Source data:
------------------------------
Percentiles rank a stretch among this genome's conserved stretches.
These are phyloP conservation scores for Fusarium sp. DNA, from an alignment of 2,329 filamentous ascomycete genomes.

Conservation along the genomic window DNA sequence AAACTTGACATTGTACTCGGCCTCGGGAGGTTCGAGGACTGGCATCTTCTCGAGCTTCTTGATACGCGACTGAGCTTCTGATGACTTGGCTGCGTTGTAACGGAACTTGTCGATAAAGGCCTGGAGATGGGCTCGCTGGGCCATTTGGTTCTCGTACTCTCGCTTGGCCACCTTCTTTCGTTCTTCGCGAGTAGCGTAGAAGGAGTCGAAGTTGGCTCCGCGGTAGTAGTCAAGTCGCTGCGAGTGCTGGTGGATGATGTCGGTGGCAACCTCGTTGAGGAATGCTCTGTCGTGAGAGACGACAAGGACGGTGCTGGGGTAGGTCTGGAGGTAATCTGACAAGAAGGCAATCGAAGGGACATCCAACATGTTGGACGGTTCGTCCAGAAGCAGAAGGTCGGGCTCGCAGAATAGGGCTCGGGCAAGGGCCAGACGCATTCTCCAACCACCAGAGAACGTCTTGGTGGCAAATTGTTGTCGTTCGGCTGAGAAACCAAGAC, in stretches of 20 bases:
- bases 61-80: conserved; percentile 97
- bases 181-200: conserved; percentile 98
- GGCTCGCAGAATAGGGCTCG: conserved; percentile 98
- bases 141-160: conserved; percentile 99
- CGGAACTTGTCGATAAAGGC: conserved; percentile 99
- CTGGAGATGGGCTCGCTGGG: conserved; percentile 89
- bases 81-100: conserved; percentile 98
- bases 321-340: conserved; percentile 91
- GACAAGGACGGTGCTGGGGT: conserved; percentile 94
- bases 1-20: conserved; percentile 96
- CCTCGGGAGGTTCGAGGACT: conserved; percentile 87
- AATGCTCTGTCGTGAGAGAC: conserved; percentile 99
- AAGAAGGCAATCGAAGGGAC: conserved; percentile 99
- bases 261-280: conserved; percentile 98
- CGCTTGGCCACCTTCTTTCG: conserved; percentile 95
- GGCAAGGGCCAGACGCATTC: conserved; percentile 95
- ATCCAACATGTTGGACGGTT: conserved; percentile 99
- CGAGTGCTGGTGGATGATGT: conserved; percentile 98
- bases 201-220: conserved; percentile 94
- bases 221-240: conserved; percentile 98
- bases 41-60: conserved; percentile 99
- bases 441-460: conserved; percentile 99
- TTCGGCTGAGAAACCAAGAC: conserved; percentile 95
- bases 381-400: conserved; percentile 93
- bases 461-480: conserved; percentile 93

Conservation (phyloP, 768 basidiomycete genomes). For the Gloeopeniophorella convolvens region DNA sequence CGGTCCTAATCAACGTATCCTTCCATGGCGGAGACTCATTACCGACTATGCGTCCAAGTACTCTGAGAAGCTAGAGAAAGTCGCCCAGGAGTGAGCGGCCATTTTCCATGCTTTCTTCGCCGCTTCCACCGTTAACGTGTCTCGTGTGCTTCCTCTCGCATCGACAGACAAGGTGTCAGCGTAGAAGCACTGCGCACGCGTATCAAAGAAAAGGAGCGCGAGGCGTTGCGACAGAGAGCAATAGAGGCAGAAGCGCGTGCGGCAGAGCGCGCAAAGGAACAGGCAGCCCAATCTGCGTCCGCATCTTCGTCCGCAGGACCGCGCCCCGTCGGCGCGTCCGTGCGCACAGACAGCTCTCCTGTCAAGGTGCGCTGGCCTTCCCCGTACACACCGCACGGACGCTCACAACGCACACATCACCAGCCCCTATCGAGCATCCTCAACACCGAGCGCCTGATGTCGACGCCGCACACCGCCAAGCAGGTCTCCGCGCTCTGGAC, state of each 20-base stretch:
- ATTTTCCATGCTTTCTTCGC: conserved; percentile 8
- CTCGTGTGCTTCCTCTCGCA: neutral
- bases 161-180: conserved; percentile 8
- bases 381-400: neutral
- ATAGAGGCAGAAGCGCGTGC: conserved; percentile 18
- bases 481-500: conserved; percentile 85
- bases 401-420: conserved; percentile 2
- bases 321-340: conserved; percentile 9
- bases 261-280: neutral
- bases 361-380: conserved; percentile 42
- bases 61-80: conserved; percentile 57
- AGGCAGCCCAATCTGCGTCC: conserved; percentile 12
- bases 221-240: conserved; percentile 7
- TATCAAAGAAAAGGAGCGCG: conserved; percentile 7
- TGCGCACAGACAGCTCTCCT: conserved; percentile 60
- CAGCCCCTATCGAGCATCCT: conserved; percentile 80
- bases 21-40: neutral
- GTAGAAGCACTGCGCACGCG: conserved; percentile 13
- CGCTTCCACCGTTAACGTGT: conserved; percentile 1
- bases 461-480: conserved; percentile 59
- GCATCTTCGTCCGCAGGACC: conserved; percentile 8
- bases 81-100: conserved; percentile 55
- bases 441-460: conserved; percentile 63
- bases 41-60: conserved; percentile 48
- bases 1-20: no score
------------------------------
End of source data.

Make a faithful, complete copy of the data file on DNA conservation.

Percentiles rank a stretch among this genome's conserved stretches.
These are phyloP conservation scores for Fusarium sp. DNA, from an alignment of 2,329 filamentous ascomycete genomes.

Conservation along the genomic window DNA sequence AAACTTGACATTGTACTCGGCCTCGGGAGGTTCGAGGACTGGCATCTTCTCGAGCTTCTTGATACGCGACTGAGCTTCTGATGACTTGGCTGCGTTGTAACGGAACTTGTCGATAAAGGCCTGGAGATGGGCTCGCTGGGCCATTTGGTTCTCGTACTCTCGCTTGGCCACCTTCTTTCGTTCTTCGCGAGTAGCGTAGAAGGAGTCGAAGTTGGCTCCGCGGTAGTAGTCAAGTCGCTGCGAGTGCTGGTGGATGATGTCGGTGGCAACCTCGTTGAGGAATGCTCTGTCGTGAGAGACGACAAGGACGGTGCTGGGGTAGGTCTGGAGGTAATCTGACAAGAAGGCAATCGAAGGGACATCCAACATGTTGGACGGTTCGTCCAGAAGCAGAAGGTCGGGCTCGCAGAATAGGGCTCGGGCAAGGGCCAGACGCATTCTCCAACCACCAGAGAACGTCTTGGTGGCAAATTGTTGTCGTTCGGCTGAGAAACCAAGAC, in stretches of 20 bases:
- bases 61-80: conserved; percentile 97
- bases 181-200: conserved; percentile 98
- GGCTCGCAGAATAGGGCTCG: conserved; percentile 98
- bases 141-160: conserved; percentile 99
- CGGAACTTGTCGATAAAGGC: conserved; percentile 99
- CTGGAGATGGGCTCGCTGGG: conserved; percentile 89
- bases 81-100: conserved; percentile 98
- bases 321-340: conserved; percentile 91
- GACAAGGACGGTGCTGGGGT: conserved; percentile 94
- bases 1-20: conserved; percentile 96
- CCTCGGGAGGTTCGAGGACT: conserved; percentile 87
- AATGCTCTGTCGTGAGAGAC: conserved; percentile 99
- AAGAAGGCAATCGAAGGGAC: conserved; percentile 99
- bases 261-280: conserved; percentile 98
- CGCTTGGCCACCTTCTTTCG: conserved; percentile 95
- GGCAAGGGCCAGACGCATTC: conserved; percentile 95
- ATCCAACATGTTGGACGGTT: conserved; percentile 99
- CGAGTGCTGGTGGATGATGT: conserved; percentile 98
- bases 201-220: conserved; percentile 94
- bases 221-240: conserved; percentile 98
- bases 41-60: conserved; percentile 99
- bases 441-460: conserved; percentile 99
- TTCGGCTGAGAAACCAAGAC: conserved; percentile 95
- bases 381-400: conserved; percentile 93
- bases 461-480: conserved; percentile 93

Conservation (phyloP, 768 basidiomycete genomes). For the Gloeopeniophorella convolvens region DNA sequence CGGTCCTAATCAACGTATCCTTCCATGGCGGAGACTCATTACCGACTATGCGTCCAAGTACTCTGAGAAGCTAGAGAAAGTCGCCCAGGAGTGAGCGGCCATTTTCCATGCTTTCTTCGCCGCTTCCACCGTTAACGTGTCTCGTGTGCTTCCTCTCGCATCGACAGACAAGGTGTCAGCGTAGAAGCACTGCGCACGCGTATCAAAGAAAAGGAGCGCGAGGCGTTGCGACAGAGAGCAATAGAGGCAGAAGCGCGTGCGGCAGAGCGCGCAAAGGAACAGGCAGCCCAATCTGCGTCCGCATCTTCGTCCGCAGGACCGCGCCCCGTCGGCGCGTCCGTGCGCACAGACAGCTCTCCTGTCAAGGTGCGCTGGCCTTCCCCGTACACACCGCACGGACGCTCACAACGCACACATCACCAGCCCCTATCGAGCATCCTCAACACCGAGCGCCTGATGTCGACGCCGCACACCGCCAAGCAGGTCTCCGCGCTCTGGAC, state of each 20-base stretch:
- ATTTTCCATGCTTTCTTCGC: conserved; percentile 8
- CTCGTGTGCTTCCTCTCGCA: neutral
- bases 161-180: conserved; percentile 8
- bases 381-400: neutral
- ATAGAGGCAGAAGCGCGTGC: conserved; percentile 18
- bases 481-500: conserved; percentile 85
- bases 401-420: conserved; percentile 2
- bases 321-340: conserved; percentile 9
- bases 261-280: neutral
- bases 361-380: conserved; percentile 42
- bases 61-80: conserved; percentile 57
- AGGCAGCCCAATCTGCGTCC: conserved; percentile 12
- bases 221-240: conserved; percentile 7
- TATCAAAGAAAAGGAGCGCG: conserved; percentile 7
- TGCGCACAGACAGCTCTCCT: conserved; percentile 60
- CAGCCCCTATCGAGCATCCT: conserved; percentile 80
- bases 21-40: neutral
- GTAGAAGCACTGCGCACGCG: conserved; percentile 13
- CGCTTCCACCGTTAACGTGT: conserved; percentile 1
- bases 461-480: conserved; percentile 59
- GCATCTTCGTCCGCAGGACC: conserved; percentile 8
- bases 81-100: conserved; percentile 55
- bases 441-460: conserved; percentile 63
- bases 41-60: conserved; percentile 48
- bases 1-20: no score